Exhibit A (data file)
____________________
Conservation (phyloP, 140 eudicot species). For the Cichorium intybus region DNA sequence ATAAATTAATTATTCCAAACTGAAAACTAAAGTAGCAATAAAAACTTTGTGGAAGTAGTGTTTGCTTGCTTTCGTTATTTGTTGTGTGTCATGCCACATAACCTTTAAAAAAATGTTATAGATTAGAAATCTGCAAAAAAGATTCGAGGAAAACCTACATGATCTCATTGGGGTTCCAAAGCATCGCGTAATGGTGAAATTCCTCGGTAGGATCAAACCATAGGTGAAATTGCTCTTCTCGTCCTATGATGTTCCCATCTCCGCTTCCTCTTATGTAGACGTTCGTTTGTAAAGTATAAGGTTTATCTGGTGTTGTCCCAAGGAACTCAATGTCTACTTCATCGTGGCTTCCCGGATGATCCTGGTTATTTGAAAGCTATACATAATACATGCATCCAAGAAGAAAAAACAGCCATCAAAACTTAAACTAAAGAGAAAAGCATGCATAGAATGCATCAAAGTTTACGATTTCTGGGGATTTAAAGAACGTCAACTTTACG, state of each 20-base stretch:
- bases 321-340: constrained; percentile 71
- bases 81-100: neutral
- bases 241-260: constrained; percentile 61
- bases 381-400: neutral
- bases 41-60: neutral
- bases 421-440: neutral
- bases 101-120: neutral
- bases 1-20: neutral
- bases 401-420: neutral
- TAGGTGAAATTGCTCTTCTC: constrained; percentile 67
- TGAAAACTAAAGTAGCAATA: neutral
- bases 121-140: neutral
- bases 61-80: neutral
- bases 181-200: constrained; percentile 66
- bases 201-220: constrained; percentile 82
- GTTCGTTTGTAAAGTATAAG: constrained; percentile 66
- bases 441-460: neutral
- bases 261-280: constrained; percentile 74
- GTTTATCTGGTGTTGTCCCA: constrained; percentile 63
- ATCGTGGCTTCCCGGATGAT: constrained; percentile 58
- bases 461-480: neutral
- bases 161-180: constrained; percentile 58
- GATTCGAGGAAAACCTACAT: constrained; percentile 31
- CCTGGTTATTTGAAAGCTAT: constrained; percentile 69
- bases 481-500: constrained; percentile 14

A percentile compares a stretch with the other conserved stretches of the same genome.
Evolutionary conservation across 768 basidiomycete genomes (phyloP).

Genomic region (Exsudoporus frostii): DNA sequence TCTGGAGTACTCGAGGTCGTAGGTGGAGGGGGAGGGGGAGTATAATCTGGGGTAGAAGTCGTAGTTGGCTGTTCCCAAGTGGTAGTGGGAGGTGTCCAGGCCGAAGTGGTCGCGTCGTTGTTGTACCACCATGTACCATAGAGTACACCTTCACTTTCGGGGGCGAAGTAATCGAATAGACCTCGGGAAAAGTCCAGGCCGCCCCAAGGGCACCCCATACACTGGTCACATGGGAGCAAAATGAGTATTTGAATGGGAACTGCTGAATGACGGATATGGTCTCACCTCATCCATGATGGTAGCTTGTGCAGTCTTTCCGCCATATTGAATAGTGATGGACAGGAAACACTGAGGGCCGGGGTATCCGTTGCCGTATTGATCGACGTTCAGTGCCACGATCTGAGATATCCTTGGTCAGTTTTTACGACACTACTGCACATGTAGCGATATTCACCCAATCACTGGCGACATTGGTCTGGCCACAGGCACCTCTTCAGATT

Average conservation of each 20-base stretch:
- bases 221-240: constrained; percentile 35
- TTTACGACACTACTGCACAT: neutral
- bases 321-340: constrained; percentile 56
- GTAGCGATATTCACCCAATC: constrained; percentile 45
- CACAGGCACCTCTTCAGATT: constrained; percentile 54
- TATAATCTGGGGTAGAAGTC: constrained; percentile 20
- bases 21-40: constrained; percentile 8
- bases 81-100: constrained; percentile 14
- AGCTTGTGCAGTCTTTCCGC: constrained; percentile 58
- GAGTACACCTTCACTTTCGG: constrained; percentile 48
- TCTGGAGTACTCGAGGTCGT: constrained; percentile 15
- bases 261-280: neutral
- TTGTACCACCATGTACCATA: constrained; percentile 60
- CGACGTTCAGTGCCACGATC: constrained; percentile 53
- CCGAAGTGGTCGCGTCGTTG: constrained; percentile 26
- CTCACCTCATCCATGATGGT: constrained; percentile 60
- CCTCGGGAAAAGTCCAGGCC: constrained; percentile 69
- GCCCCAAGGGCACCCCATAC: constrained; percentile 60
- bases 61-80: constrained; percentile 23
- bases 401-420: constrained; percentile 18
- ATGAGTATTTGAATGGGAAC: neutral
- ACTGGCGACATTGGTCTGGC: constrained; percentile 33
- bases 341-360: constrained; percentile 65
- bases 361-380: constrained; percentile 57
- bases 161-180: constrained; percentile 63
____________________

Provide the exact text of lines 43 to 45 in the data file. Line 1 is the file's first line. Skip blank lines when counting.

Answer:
- TTGTACCACCATGTACCATA: constrained; percentile 60
- CGACGTTCAGTGCCACGATC: constrained; percentile 53
- CCGAAGTGGTCGCGTCGTTG: constrained; percentile 26